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Brussels, 12 March 2012
Smart mobility challenge - key questions and answers
What is the smart mobility challenge of Vice-President Kallas?
Journey planners are not new. They exist on a national and regional level across Europe. However, there are very few real integrated European journey planners – tools that allow Europeans to plan a journey across Europe regardless of the number of countries or transport modes involved. The technology for this already exists and the need is there. Multimodal travel is a key part of the European Commission’s strategy for the future of transport.
Vice-President Kallas, EU Commissioner for transport, has therefore launched the challenge to industry and stakeholders to make multimodal travel a reality for European citizens by developing or submitting ideas for Europe-wide journey planners.
What is the problem with existing journey planners?
Although there are many journey planners out there – a quick survey by the European Commission discovered more than 100 – there is not one yet that allows users to find information or book a ticket for a journey within Europe regardless of the number of countries or transport modes involved. This means planning for a trip is still very time-consuming and inefficient as people will have to use different journey planners depending on where they go or how they travel. This will often mean they are not made aware of all the public transport alternatives that are available.
What would be the advantages of having a multimodal journey planner?
A multimodal journey planner would include all transport modes and all public transport options. It would be very convenient and fast and allow people to travel in a way that best suits their needs. Some might decide to go for the quickest or cheapest option. But it would also be a possibility to go for a journey that least affects the environment. It would give users all the information they need to plan their journey door to door with a few simple clicks.
If a multimodal journey planner for Europe is such a good idea, how come no-one has done it yet?
Although the technology for creating a truly European multimodal journey planner already exists, other barriers still remain:
Does this mean that the European Commission will be setting up and operating this journey planner?
No, not at all. We simply want to play our part in making it possible by identifying and removing some of the obstacles involved. This could mean for example facilitating the exchange of data. We have always put people at the heart of our transport policies and this journey planner would be a way of empowering travellers. This smart mobility challenge is simply another way of encouraging organisations and companies to get involved.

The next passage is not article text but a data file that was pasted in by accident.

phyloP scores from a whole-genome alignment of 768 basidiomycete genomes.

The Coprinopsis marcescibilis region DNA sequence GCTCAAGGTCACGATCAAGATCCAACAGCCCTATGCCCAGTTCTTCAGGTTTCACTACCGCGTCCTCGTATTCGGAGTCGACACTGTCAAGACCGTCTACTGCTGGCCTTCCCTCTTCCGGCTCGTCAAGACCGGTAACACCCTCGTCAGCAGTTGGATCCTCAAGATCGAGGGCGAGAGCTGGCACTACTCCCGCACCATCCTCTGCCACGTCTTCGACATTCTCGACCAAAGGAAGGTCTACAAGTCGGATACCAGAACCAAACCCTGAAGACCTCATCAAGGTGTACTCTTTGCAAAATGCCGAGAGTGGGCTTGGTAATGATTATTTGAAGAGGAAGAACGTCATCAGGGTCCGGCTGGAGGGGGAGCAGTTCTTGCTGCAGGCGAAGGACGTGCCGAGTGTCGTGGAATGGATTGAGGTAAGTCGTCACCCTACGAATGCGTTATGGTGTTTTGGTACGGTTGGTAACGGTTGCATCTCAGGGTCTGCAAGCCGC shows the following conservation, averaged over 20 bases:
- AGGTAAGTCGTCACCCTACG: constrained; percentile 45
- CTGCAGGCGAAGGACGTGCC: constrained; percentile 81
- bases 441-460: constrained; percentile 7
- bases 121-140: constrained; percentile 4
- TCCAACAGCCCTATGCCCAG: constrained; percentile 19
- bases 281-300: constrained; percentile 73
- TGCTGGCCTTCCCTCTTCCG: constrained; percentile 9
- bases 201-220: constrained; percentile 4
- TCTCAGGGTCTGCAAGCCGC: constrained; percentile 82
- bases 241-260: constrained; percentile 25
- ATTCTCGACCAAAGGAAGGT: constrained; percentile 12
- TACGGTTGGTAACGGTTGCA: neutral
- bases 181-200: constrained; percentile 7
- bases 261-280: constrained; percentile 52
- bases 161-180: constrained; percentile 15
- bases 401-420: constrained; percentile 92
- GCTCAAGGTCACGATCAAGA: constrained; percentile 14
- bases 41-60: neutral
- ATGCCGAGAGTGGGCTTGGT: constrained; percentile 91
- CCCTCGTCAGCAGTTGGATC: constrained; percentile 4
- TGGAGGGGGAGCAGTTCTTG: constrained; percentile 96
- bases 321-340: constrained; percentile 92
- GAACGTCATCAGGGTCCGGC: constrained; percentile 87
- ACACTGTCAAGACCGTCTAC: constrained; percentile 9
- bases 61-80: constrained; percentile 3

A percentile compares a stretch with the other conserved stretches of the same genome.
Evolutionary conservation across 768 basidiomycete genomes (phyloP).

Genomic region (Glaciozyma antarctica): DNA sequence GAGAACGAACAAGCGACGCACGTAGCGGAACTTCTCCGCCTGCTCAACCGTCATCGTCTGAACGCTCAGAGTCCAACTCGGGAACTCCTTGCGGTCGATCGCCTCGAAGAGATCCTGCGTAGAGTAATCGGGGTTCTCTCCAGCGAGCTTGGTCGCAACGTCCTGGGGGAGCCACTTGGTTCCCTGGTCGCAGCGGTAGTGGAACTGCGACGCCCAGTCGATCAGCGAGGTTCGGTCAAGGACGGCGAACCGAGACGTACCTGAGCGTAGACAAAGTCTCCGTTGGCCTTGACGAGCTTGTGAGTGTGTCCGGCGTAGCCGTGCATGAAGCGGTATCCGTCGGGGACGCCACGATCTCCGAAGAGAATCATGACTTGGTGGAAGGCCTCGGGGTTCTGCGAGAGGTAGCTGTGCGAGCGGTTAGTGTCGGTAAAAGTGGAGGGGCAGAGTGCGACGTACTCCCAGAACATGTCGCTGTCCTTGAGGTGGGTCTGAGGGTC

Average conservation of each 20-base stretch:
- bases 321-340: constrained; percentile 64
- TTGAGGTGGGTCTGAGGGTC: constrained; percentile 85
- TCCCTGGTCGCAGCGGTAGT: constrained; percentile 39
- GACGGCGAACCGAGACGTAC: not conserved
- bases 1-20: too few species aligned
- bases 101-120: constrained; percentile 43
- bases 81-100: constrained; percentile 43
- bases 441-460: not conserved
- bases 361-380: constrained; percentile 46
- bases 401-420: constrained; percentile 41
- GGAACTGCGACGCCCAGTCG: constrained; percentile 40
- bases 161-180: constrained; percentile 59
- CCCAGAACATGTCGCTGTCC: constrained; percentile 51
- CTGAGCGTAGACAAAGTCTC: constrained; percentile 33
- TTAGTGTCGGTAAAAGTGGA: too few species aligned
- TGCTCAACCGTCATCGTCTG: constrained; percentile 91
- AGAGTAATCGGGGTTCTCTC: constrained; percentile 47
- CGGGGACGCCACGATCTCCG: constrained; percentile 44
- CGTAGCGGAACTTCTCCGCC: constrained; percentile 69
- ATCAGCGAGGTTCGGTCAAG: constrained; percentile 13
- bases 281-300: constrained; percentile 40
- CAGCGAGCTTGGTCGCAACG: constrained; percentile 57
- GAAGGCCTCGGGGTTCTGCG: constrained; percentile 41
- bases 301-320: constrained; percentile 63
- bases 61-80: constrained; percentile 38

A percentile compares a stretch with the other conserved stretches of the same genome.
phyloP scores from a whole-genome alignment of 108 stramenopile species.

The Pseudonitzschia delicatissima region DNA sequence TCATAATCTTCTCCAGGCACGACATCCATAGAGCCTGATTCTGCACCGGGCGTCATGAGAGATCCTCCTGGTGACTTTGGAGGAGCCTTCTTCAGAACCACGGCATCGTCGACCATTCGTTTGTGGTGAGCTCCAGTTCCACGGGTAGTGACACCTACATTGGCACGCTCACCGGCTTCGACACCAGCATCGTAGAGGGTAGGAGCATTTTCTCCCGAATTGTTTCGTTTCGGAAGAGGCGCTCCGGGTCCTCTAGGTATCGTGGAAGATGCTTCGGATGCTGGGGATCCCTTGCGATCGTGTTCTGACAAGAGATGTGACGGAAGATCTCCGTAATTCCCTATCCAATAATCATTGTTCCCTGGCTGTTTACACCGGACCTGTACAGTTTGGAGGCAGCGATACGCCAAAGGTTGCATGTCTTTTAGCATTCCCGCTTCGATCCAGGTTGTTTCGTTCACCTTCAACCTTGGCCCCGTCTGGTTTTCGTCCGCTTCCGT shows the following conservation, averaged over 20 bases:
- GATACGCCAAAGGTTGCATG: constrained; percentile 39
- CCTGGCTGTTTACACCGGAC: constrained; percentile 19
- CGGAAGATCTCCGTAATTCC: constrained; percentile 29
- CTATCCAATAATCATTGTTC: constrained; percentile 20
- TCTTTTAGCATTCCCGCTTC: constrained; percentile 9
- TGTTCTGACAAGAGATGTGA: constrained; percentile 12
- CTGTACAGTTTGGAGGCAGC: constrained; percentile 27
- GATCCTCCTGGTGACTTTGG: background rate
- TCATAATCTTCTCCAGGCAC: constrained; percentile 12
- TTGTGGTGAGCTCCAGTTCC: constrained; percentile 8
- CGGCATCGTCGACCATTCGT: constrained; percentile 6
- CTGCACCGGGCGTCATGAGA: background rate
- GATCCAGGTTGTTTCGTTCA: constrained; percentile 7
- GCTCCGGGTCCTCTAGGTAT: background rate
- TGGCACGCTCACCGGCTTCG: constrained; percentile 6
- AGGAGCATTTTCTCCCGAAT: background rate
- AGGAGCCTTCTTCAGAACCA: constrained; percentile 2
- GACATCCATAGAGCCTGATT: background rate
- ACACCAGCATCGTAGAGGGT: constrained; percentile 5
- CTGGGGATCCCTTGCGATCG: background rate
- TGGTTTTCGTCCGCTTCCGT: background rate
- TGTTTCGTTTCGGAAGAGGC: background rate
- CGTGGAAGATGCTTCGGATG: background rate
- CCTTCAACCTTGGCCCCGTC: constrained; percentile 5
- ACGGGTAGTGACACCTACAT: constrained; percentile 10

Who could participate in the competition?
The competition was primarily for journey planning, travel management and travel operating stakeholders (local authorities, transport organisations, etc.) active in the European Union and for people in the European transport industry as they are more likely to have developed these planners. However, any EU citizen or resident was free to submit an idea.
People had until 15 October 2011 to submit their journey planners and ideas.
From 5 December 2011 to 13 January 2012, the operational planners that had been submitted and preselected, according to the aforementioned criteria, were put to a public vote on the website of the Directorate-General for Mobility and Transport. Meanwhile a professional jury evaluated ideas for new journey planners.
Who was in the jury?
The jury for the best ideas contest was selected by the European Commission’s Directorate-General for Mobility and Transport. It was composed of EU officials and representatives of major ITS stakeholders. Mrs. Meglena Kuneva, Special Adviser to Vice-President Kallas on Passengers' rights accepted to chair the jury. Mr. Henrik Hololei, the Head of Cabinet of Vice-President Kallas also represented the European Commission. Mr. Brian Simpson, MEP, was also a member of the jury. We could also count with the participation of Hermann Meyer, CEO of ERTICO. Dr Katrin Dziekan from the Technical University of Berlin provided her expert knowledge prior to the jury meeting. The jury met on 31 January 2012, in Brussels for half a day. The jury members discussed all the submitted ideas (the materials were provided to jury members ahead of the meeting) and selected two winning entries.
What criteria were the submissions to the Challenge judged on?
For the first category (operational European multimodal journey planners) a pre-selection of planners prior to the public vote has been done by the European Commission based on the following criteria:
For the second category of submissions (ideas’, the jury evaluated and judged the proposals according to the following criteria:
There were two winners in each of the categories.
Following to the public vote on the website www.eujourneyplanner.eu, two planners that obtained the highest number of votes are:
IDOS (from the Czech Republic)
TRENITALIA (from Italy)
Following the jury deliberation, two ideas that were selected as winners are:
Penelope Ventures GmbH (Germany), for their proposed "Byebyehello" solution
SNCF (France), for their proposed "Mytripset" solution
What is the prize?
The two best entries in each category won the following prizes:
What happens next?
The winners will be able to present their projects and ideas at the ITS World Congress in Vienna from 22-26 October 2012. This will be an opportunity for them to turn their vision into a reality.